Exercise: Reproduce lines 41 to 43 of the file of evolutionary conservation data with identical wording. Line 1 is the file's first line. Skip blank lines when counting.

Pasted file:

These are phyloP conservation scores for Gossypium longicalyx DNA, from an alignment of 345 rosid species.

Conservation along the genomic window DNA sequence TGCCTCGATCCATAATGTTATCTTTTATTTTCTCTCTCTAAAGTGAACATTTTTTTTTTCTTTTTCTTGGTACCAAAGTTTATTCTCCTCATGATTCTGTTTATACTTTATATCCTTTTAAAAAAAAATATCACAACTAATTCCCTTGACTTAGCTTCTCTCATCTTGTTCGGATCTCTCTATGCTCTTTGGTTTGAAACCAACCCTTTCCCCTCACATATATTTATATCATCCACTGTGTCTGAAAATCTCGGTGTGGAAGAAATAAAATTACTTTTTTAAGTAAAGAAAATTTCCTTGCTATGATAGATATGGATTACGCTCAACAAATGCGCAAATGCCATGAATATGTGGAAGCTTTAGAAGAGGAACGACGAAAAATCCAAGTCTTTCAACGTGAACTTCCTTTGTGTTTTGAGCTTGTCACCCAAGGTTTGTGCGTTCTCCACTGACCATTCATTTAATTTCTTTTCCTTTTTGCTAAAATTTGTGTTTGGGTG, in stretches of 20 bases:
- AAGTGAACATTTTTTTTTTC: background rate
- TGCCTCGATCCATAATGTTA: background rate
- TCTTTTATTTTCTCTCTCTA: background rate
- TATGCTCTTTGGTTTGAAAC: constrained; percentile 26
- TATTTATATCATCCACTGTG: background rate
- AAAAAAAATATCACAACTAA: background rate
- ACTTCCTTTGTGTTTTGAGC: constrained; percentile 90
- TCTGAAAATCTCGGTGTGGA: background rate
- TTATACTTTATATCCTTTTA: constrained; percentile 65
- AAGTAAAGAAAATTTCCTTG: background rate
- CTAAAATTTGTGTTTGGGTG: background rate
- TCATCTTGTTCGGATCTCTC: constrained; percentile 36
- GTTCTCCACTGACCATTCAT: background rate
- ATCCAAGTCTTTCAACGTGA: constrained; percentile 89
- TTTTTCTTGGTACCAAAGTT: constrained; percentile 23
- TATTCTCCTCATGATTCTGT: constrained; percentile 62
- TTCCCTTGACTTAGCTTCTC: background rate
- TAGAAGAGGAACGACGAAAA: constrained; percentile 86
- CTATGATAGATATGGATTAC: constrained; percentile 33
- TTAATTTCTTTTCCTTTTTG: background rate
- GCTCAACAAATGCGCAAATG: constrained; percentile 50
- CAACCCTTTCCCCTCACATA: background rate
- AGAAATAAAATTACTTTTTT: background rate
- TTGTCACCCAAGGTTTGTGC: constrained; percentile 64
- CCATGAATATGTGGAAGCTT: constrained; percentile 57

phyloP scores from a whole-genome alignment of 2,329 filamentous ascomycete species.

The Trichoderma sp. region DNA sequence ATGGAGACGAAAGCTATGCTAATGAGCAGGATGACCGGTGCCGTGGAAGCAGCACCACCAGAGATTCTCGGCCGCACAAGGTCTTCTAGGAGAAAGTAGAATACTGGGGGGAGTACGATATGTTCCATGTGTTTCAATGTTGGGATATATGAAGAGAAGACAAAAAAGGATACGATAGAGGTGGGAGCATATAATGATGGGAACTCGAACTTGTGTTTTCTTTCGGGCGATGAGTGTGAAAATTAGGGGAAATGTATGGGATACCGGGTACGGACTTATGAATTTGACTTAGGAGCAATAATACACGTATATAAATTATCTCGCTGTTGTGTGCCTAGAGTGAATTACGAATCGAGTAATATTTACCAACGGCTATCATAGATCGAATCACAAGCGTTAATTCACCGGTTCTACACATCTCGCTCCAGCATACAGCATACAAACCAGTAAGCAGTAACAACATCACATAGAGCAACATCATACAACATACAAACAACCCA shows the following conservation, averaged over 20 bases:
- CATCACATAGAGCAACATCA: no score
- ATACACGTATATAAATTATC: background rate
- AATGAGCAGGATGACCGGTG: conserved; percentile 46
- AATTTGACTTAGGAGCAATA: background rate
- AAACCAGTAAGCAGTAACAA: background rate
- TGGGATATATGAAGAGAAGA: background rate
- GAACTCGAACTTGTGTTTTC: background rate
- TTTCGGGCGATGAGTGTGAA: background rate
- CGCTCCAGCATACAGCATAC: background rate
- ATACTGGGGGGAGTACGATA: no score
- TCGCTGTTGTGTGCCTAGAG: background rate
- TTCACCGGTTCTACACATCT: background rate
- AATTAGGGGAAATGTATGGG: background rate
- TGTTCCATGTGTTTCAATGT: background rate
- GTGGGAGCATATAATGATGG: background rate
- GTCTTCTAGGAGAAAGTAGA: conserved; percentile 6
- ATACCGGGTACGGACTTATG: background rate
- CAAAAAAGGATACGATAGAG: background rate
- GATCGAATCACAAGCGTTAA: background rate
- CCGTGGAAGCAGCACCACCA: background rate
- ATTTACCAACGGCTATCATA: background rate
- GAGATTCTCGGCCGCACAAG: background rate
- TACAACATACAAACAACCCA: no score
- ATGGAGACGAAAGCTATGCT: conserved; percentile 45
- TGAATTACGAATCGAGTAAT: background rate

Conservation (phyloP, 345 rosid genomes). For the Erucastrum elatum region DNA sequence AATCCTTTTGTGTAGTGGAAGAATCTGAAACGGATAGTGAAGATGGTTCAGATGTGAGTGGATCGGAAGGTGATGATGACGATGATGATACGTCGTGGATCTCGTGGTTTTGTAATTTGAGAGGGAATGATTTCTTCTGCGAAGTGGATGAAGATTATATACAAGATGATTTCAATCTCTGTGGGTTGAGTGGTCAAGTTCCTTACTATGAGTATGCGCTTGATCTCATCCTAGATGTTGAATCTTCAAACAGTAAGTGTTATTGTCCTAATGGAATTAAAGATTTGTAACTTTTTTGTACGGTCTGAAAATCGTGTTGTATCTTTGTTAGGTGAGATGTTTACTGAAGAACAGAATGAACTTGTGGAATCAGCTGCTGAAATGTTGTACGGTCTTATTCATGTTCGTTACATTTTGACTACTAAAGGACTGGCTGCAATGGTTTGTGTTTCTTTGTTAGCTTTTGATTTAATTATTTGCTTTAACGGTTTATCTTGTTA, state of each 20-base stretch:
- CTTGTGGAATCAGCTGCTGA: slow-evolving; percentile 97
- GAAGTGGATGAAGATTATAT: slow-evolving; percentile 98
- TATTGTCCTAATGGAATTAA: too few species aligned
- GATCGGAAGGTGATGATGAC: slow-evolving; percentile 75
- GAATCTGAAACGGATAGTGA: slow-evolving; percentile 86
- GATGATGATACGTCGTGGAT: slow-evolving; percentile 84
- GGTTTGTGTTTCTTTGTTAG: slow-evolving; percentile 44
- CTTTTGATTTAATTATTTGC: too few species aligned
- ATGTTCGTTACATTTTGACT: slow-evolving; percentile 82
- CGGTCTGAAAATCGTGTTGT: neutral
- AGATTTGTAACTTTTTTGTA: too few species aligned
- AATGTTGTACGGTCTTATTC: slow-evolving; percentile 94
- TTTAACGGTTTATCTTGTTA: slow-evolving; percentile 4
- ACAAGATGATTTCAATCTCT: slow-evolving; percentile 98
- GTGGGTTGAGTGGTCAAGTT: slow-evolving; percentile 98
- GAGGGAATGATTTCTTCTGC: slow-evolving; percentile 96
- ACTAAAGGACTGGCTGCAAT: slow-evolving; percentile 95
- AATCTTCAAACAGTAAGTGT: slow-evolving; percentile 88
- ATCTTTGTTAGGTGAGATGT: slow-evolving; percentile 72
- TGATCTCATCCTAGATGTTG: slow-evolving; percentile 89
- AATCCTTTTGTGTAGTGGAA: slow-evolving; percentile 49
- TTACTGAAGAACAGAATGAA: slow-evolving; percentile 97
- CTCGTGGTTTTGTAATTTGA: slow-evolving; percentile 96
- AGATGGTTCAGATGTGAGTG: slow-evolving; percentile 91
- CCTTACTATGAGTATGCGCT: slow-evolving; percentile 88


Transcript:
- TTCACCGGTTCTACACATCT: background rate
- AATTAGGGGAAATGTATGGG: background rate
- TGTTCCATGTGTTTCAATGT: background rate